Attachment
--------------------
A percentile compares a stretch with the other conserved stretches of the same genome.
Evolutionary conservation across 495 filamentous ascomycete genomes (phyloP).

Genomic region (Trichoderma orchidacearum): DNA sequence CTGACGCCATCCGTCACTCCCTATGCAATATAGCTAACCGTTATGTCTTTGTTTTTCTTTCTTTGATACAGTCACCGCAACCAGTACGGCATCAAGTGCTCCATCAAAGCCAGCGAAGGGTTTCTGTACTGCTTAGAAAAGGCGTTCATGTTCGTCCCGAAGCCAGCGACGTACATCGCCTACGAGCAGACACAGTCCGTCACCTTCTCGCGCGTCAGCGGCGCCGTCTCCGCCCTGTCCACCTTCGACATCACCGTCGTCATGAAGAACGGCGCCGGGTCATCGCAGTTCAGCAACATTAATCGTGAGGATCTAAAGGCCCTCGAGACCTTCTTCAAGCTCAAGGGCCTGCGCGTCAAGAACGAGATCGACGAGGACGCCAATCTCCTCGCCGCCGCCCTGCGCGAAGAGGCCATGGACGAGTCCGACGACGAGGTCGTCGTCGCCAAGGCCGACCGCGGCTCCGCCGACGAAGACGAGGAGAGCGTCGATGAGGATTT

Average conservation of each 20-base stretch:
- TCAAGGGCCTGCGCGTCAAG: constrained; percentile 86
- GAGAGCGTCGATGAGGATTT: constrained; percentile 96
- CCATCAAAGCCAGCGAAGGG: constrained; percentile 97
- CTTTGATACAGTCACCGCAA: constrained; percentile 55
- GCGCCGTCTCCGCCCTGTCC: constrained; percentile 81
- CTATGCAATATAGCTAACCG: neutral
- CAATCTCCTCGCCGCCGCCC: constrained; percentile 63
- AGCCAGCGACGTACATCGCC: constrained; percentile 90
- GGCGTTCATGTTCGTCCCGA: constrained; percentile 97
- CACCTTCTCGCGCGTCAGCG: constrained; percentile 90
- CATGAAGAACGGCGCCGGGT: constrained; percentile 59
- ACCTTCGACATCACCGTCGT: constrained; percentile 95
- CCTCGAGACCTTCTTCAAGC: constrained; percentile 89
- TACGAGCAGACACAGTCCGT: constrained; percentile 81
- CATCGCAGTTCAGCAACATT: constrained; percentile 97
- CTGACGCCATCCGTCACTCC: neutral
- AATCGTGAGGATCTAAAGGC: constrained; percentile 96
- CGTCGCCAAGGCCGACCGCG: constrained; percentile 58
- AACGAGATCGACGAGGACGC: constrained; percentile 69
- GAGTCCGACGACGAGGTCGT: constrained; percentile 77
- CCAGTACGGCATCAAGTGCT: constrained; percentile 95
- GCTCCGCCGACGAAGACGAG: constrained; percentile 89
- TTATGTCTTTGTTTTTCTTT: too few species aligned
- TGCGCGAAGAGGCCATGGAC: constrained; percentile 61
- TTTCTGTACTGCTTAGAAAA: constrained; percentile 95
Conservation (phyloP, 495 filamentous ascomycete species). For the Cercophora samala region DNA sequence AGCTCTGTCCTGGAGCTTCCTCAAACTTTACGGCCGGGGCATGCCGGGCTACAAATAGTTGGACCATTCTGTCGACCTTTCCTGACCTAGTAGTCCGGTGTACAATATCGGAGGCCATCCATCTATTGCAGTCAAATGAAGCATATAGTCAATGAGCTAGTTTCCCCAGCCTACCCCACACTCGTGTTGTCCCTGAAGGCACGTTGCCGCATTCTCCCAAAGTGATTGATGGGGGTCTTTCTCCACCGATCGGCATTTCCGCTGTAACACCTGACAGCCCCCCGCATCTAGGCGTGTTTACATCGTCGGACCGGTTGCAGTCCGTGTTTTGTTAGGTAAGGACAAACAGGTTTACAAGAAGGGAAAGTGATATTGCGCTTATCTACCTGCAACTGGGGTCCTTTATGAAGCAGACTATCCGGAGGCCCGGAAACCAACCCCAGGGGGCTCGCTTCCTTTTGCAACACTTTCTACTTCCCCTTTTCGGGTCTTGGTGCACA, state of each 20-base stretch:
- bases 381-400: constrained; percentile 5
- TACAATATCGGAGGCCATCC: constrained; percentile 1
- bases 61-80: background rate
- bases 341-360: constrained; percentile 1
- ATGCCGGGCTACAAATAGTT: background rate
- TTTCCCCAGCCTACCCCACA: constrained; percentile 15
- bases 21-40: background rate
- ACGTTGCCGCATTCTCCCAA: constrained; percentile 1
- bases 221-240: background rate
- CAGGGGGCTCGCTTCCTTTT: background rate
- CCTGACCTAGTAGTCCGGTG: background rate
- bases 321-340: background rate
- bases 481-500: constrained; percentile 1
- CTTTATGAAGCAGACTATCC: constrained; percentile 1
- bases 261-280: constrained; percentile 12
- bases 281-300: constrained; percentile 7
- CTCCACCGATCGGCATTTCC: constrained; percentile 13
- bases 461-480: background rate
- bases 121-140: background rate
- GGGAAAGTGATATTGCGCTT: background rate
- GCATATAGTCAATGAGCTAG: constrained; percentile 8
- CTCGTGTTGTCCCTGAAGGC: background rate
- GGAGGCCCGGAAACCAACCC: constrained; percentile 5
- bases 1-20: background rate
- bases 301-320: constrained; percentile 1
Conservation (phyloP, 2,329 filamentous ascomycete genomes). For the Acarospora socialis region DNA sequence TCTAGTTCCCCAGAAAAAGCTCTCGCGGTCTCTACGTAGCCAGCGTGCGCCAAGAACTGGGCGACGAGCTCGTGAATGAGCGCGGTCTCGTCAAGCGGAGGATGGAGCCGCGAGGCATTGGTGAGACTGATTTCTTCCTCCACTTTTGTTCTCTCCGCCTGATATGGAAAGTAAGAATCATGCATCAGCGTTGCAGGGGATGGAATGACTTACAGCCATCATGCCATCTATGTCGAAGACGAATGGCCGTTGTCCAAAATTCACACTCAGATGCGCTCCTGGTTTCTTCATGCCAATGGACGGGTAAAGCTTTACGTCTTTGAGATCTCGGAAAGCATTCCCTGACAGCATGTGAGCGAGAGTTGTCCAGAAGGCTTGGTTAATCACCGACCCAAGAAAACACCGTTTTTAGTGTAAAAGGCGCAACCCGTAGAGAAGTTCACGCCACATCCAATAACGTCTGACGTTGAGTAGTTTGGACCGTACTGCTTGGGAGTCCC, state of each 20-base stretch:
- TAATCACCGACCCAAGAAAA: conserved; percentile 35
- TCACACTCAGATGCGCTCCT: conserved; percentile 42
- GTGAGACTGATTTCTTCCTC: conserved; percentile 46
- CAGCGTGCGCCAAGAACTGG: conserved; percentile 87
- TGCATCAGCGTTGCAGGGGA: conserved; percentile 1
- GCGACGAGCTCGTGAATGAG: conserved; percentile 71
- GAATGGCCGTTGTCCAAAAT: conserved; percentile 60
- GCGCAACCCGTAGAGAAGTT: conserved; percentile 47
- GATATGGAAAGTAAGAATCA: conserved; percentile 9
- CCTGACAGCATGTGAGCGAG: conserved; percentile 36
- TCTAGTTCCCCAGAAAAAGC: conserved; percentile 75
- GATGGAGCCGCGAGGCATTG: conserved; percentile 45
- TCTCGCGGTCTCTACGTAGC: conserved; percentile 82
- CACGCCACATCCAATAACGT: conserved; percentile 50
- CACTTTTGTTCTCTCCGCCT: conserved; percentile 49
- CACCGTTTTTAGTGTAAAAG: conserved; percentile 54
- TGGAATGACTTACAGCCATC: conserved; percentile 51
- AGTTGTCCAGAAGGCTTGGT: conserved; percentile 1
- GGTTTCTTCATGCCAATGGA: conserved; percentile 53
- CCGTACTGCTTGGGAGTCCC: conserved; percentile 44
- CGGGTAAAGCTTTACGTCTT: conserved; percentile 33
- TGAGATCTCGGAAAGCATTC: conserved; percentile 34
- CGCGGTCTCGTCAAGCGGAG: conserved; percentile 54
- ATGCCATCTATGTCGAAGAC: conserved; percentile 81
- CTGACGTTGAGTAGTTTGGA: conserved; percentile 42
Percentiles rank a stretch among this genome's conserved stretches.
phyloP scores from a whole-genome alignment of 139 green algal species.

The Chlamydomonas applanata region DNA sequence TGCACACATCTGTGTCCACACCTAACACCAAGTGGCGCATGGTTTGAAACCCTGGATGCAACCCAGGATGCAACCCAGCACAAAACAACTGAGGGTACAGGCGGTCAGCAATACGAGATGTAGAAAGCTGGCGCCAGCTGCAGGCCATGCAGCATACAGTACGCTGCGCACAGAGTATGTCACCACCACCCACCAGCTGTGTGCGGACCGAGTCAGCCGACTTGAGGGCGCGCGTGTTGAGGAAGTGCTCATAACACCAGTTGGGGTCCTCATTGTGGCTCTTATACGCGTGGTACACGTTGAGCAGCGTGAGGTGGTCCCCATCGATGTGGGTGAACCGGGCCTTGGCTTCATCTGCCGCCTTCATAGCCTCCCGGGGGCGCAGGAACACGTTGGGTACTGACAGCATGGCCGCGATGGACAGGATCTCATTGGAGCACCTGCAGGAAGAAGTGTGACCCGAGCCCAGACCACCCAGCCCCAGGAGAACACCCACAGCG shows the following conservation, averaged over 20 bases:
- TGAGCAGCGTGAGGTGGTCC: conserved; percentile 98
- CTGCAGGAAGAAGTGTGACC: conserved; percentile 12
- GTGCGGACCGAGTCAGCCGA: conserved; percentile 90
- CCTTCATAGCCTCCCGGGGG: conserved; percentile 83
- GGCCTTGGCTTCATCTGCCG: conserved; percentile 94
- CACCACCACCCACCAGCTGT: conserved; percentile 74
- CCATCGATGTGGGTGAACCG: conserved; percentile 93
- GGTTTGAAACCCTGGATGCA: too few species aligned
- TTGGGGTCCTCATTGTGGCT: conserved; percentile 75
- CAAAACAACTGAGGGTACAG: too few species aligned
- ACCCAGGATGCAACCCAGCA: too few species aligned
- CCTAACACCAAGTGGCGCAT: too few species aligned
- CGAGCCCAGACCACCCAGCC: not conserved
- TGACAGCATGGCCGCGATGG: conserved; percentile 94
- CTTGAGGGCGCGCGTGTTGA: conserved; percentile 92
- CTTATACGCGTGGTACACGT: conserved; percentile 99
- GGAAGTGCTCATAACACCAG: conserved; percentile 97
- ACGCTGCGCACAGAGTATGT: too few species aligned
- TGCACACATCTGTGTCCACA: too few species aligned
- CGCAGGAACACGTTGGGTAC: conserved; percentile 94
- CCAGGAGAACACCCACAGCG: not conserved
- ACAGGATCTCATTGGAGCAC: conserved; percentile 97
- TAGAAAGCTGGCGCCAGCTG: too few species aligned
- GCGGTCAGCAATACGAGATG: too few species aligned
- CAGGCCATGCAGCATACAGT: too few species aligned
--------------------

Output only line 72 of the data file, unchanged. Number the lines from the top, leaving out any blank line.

- CACCGTTTTTAGTGTAAAAG: conserved; percentile 54